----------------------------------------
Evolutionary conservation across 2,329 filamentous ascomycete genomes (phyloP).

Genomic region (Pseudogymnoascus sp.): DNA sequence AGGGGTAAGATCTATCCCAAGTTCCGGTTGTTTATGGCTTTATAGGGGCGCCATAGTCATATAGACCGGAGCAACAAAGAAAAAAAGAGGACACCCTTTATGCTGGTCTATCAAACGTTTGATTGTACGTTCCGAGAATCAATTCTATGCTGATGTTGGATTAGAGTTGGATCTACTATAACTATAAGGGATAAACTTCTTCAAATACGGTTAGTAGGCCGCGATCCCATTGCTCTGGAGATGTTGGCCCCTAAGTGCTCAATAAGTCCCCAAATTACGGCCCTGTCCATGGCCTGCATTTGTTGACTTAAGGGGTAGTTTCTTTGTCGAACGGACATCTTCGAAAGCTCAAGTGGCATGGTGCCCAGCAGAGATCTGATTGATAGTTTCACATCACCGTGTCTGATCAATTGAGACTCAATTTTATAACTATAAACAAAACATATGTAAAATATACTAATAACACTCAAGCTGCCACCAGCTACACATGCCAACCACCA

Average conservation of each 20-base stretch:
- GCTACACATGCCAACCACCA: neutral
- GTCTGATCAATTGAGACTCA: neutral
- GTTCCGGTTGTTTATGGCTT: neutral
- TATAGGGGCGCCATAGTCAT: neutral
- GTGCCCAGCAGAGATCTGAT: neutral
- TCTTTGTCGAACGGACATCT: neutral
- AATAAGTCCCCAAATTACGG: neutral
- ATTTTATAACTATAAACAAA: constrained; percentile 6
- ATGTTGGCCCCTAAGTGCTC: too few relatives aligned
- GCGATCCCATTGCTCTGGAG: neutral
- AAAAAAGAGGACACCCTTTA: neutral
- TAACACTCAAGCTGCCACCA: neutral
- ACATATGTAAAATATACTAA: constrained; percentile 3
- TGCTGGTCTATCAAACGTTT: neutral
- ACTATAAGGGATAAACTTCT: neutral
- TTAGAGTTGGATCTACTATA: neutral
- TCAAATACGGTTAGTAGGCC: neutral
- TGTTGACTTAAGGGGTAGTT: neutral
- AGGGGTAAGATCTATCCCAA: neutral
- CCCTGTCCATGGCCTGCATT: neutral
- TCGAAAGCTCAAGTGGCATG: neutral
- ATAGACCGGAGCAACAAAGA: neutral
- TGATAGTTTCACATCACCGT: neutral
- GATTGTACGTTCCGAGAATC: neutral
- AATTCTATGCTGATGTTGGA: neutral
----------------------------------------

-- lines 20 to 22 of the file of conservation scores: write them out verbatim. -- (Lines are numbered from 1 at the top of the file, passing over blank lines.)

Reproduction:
- TCAAATACGGTTAGTAGGCC: neutral
- TGTTGACTTAAGGGGTAGTT: neutral
- AGGGGTAAGATCTATCCCAA: neutral